Securities Commissioner Benette L. Zivley today warned that promoters of fraudulent investments are using self-directed Individual Retirement Accounts to give credibility to their schemes and attract victims.
While self-directed IRAs can be a safe way to invest retirement funds, Zivley said investors should be mindful of the potential risks associated with these retirement accounts. Self-directed IRAs may allow investments in private opportunities that are not available through traditional IRA accounts, but the investments may also lack transparency, limit the ability of investors to withdraw their money, and carry a high risk of fraud.
The Texas State Securities Board has brought numerous actions against companies using self-directed IRAs. In January the State Securities Board forced the closure of the Warr Investment Group LLC, an Austin company that encouraged investors to transfer their funds to a self-directed IRA that was secretly controlled by the daughter of CEO James Elton Warr. The State alleged that Warr and his companies defrauded the public through their illegal and deceptive sales of securities in real estate investment programs. Warr promised a guaranteed 8% annual return and garnered nearly $1 million from investors.
U.S. investors hold about $94 billion of IRA retirement funds in self-directed accounts, according to industry estimates. That's a small slice of the overall $4.7 trillion held in all types of IRAs, but enough money to make holders of self-directed IRAs attractive targets for thieves.
Fraud promoters who want to engage in Ponzi schemes or other fraudulent activity may exploit self-directed IRAs because they permit investors to hold unregistered securities. Moreover, the custodians or trustees of these accounts likely have not investigated the securities or the background of the promoter. Investors should understand that the custodians and trustees of self-directed IRAs may have limited duties to investors, and that the custodians and trustees for these accounts will generally not evaluate the quality or legitimacy of an investment and its promoters.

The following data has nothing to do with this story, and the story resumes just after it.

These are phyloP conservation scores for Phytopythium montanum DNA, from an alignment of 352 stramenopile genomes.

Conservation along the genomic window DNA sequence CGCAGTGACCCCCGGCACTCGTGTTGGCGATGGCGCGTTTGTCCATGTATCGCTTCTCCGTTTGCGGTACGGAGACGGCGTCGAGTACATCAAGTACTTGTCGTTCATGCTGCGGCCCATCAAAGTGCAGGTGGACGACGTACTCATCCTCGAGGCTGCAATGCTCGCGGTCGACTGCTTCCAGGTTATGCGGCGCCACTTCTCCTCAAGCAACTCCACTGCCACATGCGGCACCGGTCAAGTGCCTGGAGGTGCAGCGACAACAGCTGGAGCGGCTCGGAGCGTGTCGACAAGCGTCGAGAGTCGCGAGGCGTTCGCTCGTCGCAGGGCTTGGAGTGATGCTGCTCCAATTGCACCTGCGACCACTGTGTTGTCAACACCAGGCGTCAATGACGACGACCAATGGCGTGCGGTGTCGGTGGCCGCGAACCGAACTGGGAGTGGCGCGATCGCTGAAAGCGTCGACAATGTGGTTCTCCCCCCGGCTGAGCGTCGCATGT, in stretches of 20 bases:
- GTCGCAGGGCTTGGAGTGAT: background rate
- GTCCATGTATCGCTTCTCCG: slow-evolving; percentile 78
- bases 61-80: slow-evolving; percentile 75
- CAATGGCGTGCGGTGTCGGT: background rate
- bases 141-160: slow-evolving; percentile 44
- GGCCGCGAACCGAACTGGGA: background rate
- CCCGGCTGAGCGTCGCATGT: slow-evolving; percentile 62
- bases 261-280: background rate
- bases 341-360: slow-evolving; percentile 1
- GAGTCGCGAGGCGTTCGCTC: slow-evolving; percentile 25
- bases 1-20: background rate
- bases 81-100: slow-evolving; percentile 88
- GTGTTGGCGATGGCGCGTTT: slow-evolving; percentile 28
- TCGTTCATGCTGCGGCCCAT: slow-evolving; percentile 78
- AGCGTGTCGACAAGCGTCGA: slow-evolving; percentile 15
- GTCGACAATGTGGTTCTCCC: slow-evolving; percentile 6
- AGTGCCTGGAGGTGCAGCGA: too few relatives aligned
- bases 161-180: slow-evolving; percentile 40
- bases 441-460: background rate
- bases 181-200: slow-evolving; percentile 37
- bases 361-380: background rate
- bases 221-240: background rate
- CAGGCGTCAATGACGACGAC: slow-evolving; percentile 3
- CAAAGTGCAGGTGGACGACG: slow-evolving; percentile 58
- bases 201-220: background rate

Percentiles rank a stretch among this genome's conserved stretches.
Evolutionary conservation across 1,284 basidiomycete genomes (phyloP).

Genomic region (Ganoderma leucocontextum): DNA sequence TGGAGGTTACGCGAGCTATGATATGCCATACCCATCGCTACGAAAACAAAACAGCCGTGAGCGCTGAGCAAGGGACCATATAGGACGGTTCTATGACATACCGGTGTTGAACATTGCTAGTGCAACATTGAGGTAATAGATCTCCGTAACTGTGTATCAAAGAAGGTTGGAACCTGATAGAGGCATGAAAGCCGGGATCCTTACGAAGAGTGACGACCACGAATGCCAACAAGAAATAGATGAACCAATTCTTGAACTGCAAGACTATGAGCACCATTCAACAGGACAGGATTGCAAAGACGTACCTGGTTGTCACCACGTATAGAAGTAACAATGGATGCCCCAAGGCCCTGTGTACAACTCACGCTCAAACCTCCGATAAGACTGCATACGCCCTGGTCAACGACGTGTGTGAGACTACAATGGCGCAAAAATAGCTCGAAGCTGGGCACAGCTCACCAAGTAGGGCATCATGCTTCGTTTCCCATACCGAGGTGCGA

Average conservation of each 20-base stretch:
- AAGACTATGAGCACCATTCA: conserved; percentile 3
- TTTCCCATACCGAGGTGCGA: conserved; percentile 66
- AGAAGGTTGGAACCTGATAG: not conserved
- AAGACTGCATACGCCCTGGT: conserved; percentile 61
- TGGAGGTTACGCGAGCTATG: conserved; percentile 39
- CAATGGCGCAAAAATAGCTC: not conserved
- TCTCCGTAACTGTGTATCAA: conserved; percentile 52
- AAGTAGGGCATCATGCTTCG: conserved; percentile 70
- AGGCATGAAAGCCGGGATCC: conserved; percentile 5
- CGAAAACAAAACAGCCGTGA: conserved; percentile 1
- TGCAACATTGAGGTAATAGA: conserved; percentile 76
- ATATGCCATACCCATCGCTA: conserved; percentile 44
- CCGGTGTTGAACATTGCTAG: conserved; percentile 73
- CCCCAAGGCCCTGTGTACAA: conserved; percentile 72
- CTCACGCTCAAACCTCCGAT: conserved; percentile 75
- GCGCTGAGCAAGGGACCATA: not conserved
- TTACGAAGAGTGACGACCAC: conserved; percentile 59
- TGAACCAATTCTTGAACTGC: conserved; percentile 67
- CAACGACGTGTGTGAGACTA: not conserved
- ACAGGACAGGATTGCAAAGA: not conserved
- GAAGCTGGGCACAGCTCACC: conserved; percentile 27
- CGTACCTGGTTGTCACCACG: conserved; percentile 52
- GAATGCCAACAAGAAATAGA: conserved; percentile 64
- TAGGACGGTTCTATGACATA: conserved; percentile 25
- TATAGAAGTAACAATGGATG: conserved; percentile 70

A self-directed IRA is an IRA held by a trustee or custodian that permits investment in a broader set of assets than is permitted by most IRA custodians. Most IRA custodians are banks and broker-dealers that limit the holdings in IRA accounts to firm-approved stocks, bonds, mutual funds and CDs. Custodians and trustees for self-directed IRAs, however, may allow investors to invest retirement funds in other types of assets such as real estate, promissory notes, tax lien certificates, and private placement securities.
There are numerous ways investment promoters try to exploit self-directed IRAs to entice potential investors. Among them:
Misrepresentations regarding custodial responsibilities. Fraud promoters can misrepresent the responsibilities of self-directed IRA custodians to deceive investors into believing that their investments are legitimate or protected against losses. Fraud promoters often state or suggest that self-directed IRA custodians investigate and validate any investment in a self-directed IRA. Self-directed IRA custodians are responsible only for holding and administering the assets in a self-directed IRA. They generally do not evaluate the quality or legitimacy of any investment in the self-directed IRA or its promoters. Furthermore, most custodial agreements between a self-directed IRA custodian and an investor explicitly state that the self-directed IRA custodian has no responsibility for investment performance.
Exploitation of tax-deferred account characteristics. Self-directed IRAs are tax-deferred retirement accounts that carry a financial penalty for prematurely withdrawing money before a certain age. This financial penalty may induce self-directed IRA investors to keep funds in a fraudulent scheme longer than those investors who invest through other means. Also, the prospect of an early withdrawal penalty could encourage an investor to become passive with a lesser degree of oversight than a managed account might receive, allowing a fraud promoter to perpetrate his fraud longer.